Window contacts operate when a magnet is separated from the body of the contact by the physical act of opening the window. These can be hard wired or wireless. The hard wired contacts pictured here are typically used for windows and doors.

I welcome your thoughts and concerns. Feel free to contact me at (504) 383-4234 begin_of_the_skype_highlighting            (504) 383-4234      end_of_the_skype_highlighting

Hard wired or wireless? Hybrid? How to decide.

Its no secret that hard wired intrusion alarms have been the standard for homes and commercial businesses for the last 40 years. In a hard wired system, every contact or "zone" is connected via a physical wire to the alarm panel itself-which resembles an electrical breaker box with a circuit board mounted inside. This requires pulling a great deal of wire through walls up into an attic or down into a crawl space to ultimately connect to the alarm panel which is typically located in the attic or in the closet of a residence. These systems typically have a separate sounder and keypad wired to them. The sounder is mounted at a central location and the keypad typically is mounted at a central household location or near an entrance. This type of alarm can be prewired during new construction, which saves a great deal of time for the installer-who can then install the alarm easily without having to pull new wire through finished walls. These systems remain the standard for commercial installations...but things are changing in our industry for residential customers. Residential customers now have the option of wireless all-in-one panels.

Wireless all-in-one systems such as GE's Simon XT eliminate the need to pull wires for zones and separate keypad and sounder during a new installation.  This makes these systems an excellent choice for a homeowner choosing a new alarm installation These units have the keypad, alarm panel and sounder as all one unit-which is wired only to a telephone line and AC power. The sensors or 'zones' are equipped with battery powered transmitters that allow the panel to supervise each zone and trigger the alarm in the event of a break in. When installed and maintained properly, these units are every bit as effective at reporting intrusion to the alarm monitoring central station as hardwired units. The advantage to a homeowner is these systems can be installed and activated in as little as 90 minutes when installed by a professional alarm technician. These units can be obtained for as little as a few hundred dollars-or even for no up front cost when a $35.99/mo for 36 month monitoring agreement is activated.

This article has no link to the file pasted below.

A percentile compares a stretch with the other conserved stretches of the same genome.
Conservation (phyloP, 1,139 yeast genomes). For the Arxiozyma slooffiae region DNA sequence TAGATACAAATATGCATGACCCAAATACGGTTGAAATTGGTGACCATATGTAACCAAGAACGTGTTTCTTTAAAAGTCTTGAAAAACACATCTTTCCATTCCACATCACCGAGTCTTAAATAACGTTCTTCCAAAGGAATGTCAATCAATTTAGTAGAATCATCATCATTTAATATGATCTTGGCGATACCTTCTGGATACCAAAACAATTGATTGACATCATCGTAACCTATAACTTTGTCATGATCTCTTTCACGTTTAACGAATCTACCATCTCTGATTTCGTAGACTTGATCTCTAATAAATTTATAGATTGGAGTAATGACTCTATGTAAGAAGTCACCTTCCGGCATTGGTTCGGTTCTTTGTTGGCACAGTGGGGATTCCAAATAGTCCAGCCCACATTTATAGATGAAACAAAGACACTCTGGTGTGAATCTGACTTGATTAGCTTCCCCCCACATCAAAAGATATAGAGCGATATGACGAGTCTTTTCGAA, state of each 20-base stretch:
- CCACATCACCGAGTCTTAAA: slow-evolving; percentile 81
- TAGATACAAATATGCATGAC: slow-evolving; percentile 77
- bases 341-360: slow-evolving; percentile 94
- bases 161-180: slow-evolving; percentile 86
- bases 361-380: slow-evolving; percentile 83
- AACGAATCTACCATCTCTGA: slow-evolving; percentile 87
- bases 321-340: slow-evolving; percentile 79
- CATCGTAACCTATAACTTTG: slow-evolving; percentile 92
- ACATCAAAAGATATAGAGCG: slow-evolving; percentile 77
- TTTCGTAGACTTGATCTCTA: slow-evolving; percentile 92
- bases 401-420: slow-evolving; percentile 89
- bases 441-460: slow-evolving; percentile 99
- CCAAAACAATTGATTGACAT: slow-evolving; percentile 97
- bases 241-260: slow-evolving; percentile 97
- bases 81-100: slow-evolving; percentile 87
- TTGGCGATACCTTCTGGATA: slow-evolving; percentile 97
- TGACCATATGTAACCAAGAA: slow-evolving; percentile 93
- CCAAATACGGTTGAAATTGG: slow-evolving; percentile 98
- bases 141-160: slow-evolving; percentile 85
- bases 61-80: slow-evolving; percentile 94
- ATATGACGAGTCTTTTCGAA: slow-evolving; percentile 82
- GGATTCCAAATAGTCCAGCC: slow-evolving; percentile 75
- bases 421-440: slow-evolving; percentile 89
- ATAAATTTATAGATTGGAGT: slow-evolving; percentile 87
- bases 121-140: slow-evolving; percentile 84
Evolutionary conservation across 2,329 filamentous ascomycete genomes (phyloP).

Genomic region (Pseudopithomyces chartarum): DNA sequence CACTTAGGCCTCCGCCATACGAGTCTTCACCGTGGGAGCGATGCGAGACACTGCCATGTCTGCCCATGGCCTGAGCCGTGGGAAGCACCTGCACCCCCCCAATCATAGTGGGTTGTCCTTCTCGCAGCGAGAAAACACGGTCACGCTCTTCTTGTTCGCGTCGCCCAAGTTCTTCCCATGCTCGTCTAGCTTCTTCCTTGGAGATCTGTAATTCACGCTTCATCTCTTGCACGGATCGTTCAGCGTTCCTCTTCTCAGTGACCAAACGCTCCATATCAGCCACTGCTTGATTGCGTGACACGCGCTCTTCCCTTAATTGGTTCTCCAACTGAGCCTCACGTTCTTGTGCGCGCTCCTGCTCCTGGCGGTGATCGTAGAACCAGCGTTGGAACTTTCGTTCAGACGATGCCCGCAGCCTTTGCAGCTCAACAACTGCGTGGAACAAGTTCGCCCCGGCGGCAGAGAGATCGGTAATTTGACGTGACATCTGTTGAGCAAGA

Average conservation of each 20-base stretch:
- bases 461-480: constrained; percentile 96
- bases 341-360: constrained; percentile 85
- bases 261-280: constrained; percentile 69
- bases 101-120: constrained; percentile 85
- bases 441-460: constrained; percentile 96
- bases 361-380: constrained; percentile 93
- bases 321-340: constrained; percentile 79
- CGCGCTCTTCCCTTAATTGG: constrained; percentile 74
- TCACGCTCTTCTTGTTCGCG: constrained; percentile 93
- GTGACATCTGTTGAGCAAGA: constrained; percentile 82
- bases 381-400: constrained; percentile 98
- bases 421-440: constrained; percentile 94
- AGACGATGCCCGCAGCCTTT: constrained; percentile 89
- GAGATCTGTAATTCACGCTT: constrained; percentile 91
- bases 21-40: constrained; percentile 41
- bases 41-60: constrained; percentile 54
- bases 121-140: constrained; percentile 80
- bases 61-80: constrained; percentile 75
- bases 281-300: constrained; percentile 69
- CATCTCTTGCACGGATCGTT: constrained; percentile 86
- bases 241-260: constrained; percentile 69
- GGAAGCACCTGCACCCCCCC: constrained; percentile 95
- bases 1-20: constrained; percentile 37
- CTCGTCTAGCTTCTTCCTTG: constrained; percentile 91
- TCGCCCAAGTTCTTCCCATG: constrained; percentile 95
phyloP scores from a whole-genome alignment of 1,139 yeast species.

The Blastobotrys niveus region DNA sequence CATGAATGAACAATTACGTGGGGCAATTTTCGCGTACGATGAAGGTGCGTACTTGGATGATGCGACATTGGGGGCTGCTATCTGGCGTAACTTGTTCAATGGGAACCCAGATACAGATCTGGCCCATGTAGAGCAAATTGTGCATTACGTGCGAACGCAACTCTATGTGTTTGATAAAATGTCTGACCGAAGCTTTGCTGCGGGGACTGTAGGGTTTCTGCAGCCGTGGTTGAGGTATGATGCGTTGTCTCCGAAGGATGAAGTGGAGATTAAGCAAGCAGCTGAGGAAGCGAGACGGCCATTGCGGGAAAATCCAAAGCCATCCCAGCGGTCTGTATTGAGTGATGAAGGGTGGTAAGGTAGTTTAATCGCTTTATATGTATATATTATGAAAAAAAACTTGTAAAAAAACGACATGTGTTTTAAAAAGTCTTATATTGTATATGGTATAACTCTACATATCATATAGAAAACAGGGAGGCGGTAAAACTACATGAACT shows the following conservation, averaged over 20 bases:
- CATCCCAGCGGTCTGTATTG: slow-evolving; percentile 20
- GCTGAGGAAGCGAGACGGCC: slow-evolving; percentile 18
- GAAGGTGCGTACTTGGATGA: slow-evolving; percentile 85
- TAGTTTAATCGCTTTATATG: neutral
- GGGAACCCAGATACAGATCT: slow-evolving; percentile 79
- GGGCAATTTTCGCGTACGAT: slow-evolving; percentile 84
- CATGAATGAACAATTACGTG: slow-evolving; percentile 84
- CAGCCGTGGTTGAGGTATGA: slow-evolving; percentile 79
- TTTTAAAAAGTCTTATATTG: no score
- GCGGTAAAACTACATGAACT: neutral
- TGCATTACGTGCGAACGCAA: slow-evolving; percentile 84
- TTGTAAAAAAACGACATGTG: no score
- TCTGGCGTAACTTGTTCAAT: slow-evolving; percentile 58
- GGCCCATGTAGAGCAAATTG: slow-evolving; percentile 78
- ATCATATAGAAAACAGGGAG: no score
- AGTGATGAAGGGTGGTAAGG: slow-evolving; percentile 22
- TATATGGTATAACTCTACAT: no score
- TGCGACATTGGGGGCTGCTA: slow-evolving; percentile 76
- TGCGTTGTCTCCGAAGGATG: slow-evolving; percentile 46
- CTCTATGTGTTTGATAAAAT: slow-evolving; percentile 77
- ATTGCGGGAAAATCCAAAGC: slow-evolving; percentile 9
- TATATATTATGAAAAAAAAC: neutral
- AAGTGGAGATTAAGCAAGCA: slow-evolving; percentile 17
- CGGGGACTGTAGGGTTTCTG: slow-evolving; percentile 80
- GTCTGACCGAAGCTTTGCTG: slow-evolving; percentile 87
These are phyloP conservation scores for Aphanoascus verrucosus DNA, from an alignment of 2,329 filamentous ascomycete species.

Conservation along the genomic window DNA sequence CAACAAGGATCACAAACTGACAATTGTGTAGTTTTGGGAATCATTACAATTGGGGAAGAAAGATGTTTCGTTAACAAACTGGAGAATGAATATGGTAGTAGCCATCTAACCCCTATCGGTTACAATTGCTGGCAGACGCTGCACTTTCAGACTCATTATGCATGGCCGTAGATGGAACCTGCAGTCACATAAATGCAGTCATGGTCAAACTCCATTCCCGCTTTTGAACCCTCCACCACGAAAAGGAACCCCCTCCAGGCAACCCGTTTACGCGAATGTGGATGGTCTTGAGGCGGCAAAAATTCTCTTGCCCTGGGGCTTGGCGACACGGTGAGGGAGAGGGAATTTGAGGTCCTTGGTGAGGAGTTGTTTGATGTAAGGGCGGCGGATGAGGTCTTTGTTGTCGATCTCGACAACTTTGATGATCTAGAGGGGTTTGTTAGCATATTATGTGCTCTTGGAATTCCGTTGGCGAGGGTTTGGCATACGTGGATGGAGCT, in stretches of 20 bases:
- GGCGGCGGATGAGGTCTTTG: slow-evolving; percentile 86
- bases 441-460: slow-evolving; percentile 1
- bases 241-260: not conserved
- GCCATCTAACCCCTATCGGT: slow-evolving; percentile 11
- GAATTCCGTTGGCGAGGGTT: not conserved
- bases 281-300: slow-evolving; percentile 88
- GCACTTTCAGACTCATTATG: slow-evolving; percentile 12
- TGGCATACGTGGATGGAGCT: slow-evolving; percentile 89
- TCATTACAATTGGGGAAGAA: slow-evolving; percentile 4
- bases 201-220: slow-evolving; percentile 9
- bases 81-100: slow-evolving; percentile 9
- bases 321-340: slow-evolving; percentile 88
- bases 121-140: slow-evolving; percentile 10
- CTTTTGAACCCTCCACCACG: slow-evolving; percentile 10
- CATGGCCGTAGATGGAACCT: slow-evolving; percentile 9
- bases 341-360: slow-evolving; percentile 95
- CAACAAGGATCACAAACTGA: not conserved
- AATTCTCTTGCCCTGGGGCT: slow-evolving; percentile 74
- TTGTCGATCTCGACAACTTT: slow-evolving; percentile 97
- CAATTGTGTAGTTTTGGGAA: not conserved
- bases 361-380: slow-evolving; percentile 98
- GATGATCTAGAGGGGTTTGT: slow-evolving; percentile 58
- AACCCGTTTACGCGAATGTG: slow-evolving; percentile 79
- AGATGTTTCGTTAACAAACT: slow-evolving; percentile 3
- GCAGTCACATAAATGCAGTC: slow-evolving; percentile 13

These days hard wired panels have come of age and many have the ability to communicate via wireless to sensors as well as through wire to hard wired zones. These systems are called 'Hybrid' systems.
GE's Concord IV is a hybrid alarm panel that is an excellent choice for a homeowner with an existing hard wired alarm. Usually existing wiring and in many cases existing sensors can be utilized with the new panel, allowing you to retain usage of equipment you own-having invested your hard earned dollars. New wireless zones can be added easily to expand the functionality of your alarm without having to drill holes or run more wires. A Concord IV with up to six brand new zones can be yours for no up front cost also if you have an existing hard wired intrusion alarm and elect 36 months of monitoring at $35.99/month. The panels are swapped, the old equipment connected and tested; and new equipment installed. This type of job is called a 'takeover' and represents the best deal for someone replacing an existing hard wired alarm.

Whatever you decide, hard wired, or wireless, choose a professional alarm technician to do the work and a reputable monitoring provider. I welcome your questions and comments. Drop me a comment or give me a call at (504) 383-4234.

Thursday, June 16, 2011

Please allow me to introduce myself...

I am a security technician by trade. I install and service home intrusion alarms in homes and commercial businesses. Every day I routinely talk to customers who have common questions and misconceptions about burglar alarms. This blog is my way of empowering the public with information that you can use to decide which options are best for you. I will post regularly with different topics. I look forward to hearing from you all!

Wednesday, June 15, 2011

Algiers Memories

New Orleans. The siren's song in my heart. The one place I feel completely at home. When I finally get across the high rise after the inevitable I-10 slowdown beginning at Crowder Blvd I feel a sense of inner tranquility that is beyond explanation. No other place on earth gives me this feeling. Its as if my soul knows this is where I belong.

While I am away I miss everything...the incredible Creole food, the incomparable Jazz, Rhythm and Blues and Funk music; the inspiring ironwork on the narrow streets of the French Quarter; the bougainvillea growing on balconies everywhere; the tunnel of ancient live oaks visible from the St Charles Avenue streetcar; the the art and architecture; the gritty, funky soul of this truly unique and amazing city-my home town.

My home turf is the 15th Ward...Algiers... aka 'Da West Bank.' This makes me an 'Algerian' or 'Algerene.' I lived on a dead end street called Evergreen Ave which carves a straight line perpendicular to the Crescent City Connection from the wide thoroughfare under the bridge I knew as Bringier St. From the dead end you could see Semmes St and the tombs of McDonoghville Cemetery. Since the late 90's, the former Bringier St under the bridge has been renamed Mardi Gras Blvd.

I loved the warm spring nights...I would walk from my home on Evergreen toward the bridge; turn left and follow Magellan across the busy Franklin Avenue, past the little Horseshoe Grocery all the way to Madison, to the railroad yard and the river levee. At Madison, in the shadow of the bridge, you could walk right up to the train tracks and closely inspect the tank and freight cars sitting idle. Maneuvering in a zig zag fashion through the idled train cars to the river levee I would walk along and watch the towboats and barges move up and downriver. I also watched the steady stream of bridge and ferry traffic crossing from East Bank home to the West. This was my time for introspection.